Brahmin, a certain person leaving his household would go forth as a homeless out of faith thinking I am submerged in birth, decay, death, grief lament unpleasantness and distress. It is only a few that declare the complete ending of unpleasanatness. Gone forth thus, he is reborn in gain, honour and fame. He neither satisfied with it nor his desires fulfilled, does not praise himself nor disparage others. He arouses interest and makes effort to realise something more exalted than gain, honour and fame. Not infatuated nor lethargic takes upon himself the endowment of virtues. Satisfied with it and his desires fulfilled praises himself and disparages others. I'm virtuous these other bhikkhus are with evil demerit. He does not arouse interest nor make effort to realise something more exalted than the endowment of virtues.

Like a man wandering in search of heartwood would come to a standing huge tree with heartwood. He would ignore its heartwood, sapwood and bark. Would cut the shoots and carry them away thinking it is the heartwood. For whatever purpose he needs the heartwood, to that he would not come. Brahmin, I say, this person is comparable to that.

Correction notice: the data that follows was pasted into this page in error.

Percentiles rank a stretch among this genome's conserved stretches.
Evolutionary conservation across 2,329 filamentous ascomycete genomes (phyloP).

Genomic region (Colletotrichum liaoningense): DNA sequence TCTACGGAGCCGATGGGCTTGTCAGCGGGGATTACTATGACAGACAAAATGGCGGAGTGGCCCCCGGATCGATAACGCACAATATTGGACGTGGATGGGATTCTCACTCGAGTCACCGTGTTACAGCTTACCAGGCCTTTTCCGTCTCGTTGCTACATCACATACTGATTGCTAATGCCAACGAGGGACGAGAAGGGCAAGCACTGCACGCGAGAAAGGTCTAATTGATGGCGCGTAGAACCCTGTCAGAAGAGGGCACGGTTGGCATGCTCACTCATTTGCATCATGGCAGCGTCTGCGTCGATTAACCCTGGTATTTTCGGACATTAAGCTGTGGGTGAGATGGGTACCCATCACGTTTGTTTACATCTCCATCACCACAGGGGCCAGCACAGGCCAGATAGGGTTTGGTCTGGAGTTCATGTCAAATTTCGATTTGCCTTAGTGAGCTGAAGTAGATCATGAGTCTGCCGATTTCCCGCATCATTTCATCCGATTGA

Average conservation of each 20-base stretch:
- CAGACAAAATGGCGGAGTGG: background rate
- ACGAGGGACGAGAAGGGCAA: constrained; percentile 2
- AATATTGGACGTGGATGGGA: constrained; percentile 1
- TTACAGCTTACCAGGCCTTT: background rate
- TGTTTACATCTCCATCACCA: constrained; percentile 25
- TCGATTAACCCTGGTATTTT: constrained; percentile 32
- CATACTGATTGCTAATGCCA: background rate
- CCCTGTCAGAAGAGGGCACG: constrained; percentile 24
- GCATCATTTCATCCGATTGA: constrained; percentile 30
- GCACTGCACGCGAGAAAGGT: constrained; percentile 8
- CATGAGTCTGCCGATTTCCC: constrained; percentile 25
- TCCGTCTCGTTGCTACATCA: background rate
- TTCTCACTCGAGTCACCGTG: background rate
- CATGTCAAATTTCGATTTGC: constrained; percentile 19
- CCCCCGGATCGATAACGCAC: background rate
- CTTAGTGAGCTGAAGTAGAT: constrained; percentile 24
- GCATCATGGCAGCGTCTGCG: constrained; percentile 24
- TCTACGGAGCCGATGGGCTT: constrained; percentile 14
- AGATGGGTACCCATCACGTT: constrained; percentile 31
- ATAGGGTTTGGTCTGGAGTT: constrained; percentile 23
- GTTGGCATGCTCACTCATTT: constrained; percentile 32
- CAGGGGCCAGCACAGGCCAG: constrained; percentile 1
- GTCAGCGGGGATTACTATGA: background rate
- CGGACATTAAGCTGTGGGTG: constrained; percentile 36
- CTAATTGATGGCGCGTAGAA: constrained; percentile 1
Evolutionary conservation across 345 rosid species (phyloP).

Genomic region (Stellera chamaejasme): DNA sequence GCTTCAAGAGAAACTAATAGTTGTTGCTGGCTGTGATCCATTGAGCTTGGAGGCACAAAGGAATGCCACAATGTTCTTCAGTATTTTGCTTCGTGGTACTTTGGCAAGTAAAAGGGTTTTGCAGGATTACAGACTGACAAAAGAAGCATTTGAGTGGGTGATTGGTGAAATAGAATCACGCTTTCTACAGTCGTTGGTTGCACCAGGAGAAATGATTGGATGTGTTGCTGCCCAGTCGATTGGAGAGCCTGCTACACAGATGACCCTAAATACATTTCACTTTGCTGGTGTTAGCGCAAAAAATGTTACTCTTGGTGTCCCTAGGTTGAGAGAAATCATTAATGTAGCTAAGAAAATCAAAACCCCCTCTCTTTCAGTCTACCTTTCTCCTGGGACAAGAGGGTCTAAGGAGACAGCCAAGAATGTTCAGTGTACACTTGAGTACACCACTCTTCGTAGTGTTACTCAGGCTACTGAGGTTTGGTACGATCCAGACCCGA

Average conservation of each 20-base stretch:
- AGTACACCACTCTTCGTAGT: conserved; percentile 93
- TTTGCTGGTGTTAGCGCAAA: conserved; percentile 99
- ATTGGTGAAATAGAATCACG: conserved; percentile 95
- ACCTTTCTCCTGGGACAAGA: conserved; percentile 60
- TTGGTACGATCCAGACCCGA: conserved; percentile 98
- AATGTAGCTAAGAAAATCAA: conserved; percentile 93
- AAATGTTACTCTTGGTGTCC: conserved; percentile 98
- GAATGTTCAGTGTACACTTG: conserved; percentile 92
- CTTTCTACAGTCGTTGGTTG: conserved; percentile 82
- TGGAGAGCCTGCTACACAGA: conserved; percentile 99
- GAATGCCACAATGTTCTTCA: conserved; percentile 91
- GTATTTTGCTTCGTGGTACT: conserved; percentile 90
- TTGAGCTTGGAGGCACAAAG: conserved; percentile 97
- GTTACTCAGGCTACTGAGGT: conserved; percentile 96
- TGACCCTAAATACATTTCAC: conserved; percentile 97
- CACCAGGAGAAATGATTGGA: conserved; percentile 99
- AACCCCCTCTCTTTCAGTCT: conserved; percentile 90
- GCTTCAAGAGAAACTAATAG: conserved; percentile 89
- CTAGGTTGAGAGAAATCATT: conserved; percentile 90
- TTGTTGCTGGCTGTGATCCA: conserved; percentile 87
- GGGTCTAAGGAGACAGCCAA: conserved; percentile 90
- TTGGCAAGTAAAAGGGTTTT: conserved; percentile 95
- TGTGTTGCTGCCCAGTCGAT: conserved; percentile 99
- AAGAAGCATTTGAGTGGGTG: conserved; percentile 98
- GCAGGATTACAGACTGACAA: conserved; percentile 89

MN113:
Again bhikkhus, the unworthy one gone forth is well-known and famous, he reflects. I'm well-known and famous these others gone forth are not well-known and famous On account of his fame, he praises himself and disparages others. This is a feature of the unworthy one.

The worthy one reflects on account of fame, these greedy things, angry things and deluded things do not get destroyed. If someonenot well-known and famous gone forth homeless lives according to the Teaching, following the right conduct, he would become honourable and praiseworthy, on account of that. He honours the right conduct and does not praise himself or disparage others. Bhikkhus this is a feature of the worthy one.


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Mike